As data compression becomes more common, this counterproductive scenario becomes less the exception and more the rule. If data compression is to be implemented in hardware so that it operates irrespective of the type of data being compressed, it becomes necessary to protect against unintended data expansion. Of course, this protection must not interfere with the process of decompression that must occur upon the reception or retrieval of compressed data.
The present invention provides expansion protection in a data compression system by selecting the shorter of (1) the "raw" data as received by the system, and (2) the "processed" data as processed by an incorporated data compressor. A data compression system in accordance with the present invention includes a data compressor, a control function, and one or more pairs of buffers. Each pair of buffers includes a buffer for raw data and a buffer for processed data. When the raw data buffer is first to fill, data is transmitted from the processed data buffer, and vice-versa.
As just indicated, when a processed data buffer is first to fill, the contents of the raw data buffer are to be transferred. Prior to this transmission, a code can be injected to indicate that the data following is raw data. Upon reception or retrieval of the data file, this code can be used by a decompression system to determine when decompression is required and when it is not. Additional codes can be used to indicate the resumption or non-resumption of data compression.
Accordingly, the present invention provides for expansion protection with minimal performance overhead. This greatly improves the commercial viability of general purpose hardware implementations of adaptive compression schemes. In addition, the invention is applicable to compression schemes other than those using adaptive dictionaries. Other features and advantages of the present invention are apparent from the description below with reference to the following drawings.
FIG. 1 is a data compression system with expansion protection in accordance with the present invention.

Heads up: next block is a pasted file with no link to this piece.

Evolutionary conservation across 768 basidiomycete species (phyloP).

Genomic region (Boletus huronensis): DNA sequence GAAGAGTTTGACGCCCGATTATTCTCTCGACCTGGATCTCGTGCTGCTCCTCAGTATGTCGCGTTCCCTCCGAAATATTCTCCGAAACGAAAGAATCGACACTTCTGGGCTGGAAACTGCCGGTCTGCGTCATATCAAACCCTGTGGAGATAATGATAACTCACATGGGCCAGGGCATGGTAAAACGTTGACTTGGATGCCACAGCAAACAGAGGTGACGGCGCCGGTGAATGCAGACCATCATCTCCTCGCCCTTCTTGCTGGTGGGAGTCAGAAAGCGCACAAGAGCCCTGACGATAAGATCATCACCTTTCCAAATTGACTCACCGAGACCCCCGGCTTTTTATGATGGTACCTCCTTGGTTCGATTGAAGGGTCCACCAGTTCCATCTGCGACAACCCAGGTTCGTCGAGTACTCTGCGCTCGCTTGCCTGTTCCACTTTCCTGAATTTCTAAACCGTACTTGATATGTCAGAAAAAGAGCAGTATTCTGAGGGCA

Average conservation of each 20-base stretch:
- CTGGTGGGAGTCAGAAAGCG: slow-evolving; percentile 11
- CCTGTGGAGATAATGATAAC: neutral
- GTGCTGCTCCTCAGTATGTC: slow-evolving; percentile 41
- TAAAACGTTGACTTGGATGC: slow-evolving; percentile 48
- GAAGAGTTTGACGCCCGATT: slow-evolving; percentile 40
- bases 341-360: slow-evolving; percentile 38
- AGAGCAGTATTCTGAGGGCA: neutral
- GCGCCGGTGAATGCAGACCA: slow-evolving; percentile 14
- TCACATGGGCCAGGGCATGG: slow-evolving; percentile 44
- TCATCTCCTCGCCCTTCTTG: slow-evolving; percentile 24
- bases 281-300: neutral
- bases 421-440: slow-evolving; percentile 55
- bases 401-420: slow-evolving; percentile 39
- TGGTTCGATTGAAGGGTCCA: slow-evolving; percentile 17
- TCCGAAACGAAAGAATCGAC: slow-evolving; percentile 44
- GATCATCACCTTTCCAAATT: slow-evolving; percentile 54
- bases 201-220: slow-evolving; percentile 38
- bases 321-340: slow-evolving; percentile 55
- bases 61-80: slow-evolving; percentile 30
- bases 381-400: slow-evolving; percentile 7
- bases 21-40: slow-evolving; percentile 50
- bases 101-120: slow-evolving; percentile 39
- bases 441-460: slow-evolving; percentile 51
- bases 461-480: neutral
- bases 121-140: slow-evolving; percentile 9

FIG. 2 is an alternative data compression system with expansion protection in accordance with the present invention.
A data compression system includes a data compressor 11, a "processed data" first-in first-out memory (FIFO) 13, a "raw data" FIFO 15, a code injector 17 and a controller 19. Raw data from a host system is received along a "data in" line 101 of the data compression system and is directed to an input 103 of compressor 11 and a data input 105 of raw data FIFO 15 concurrently. The data, as processed by the compressor 11, is entered into the processed data FIFO 13.
As long as compressor 11 is effectively compressing received data, the data path through the data compression system includes compressor 11 processed data FIFO 13, and the data out line 107 of the data compression system. If compressor 11 is expanding rather than compressing data over a sufficiently long data block, processed data FIFO 13 is filled before raw data FIFO 15. In this case, a full indication from an output 109 of processed data FIFO 13 to an input 111 of controller 19 causes the latter to transmit a signal from an output 113 to an input 115 to activate code injector 17 so that a code indicating that raw data follows is injected into the output data stream through line 107. Next, controller 19 transmits from an output 117 via a bus 119 to an output enable port 121 to signal raw data FIFO 15 to transmit raw data via data out line 107 of the data compression system.
The illustrated data compressor 11 employs an adaptive compression strategy, using a dictionary with both preassigned and assignable codes. The preassigned codes are associated with individual symbols expected in the data stream. Certain symbol combinations, selected according to the adaptive strategy, are assigned codes as the combinations are encountered in the raw data stream from the host system. At least 90% of the four thousand codes available in the dictionary of compressor 11 are assignable to symbol combinations. An assigned code is used to translate the respective symbol combination on subsequent occurrences of that combination in the symbol stream.
FIFOs 13 and 15 are similar, each having a data input port 125, 105, a data output port 127, 123, an input enable port 131, 129, an output enable port 133, 131, a clear input 137, 135, an empty indicator 141, 139, an almost full indicator 145, 143, and a full indicator 149, 147. Each of the FIFOs receives data via its data input port 125, 105 when it is enabled. Each data output port 127, 123, when enabled, can transmit the contents of the respective FIFO 13, 15 via data out line 107 from the data compression system. For each FIFO 13, 15, the respective input enable 131, 129 and the respective output enable 133, 121 are used to enable the respective data input port 125, 105 and the respective data output port 127, 123. Each clear input 137, 135, when activated, sets a pointer in the respective FIFO 13, 15 to indicate that no data is contained therein. When no data is contained in a FIFO 13, 15, the respective empty indicator 141, 139 is activated. When a FIFO 13, 15 is full, the respective full indicator 149, 147 is activated. Provision is also made to indicate an almost full condition at the respective almost full indicator 145, 143. The illustrated FIFOs 13 and 15 have 1 kilobyte capacities.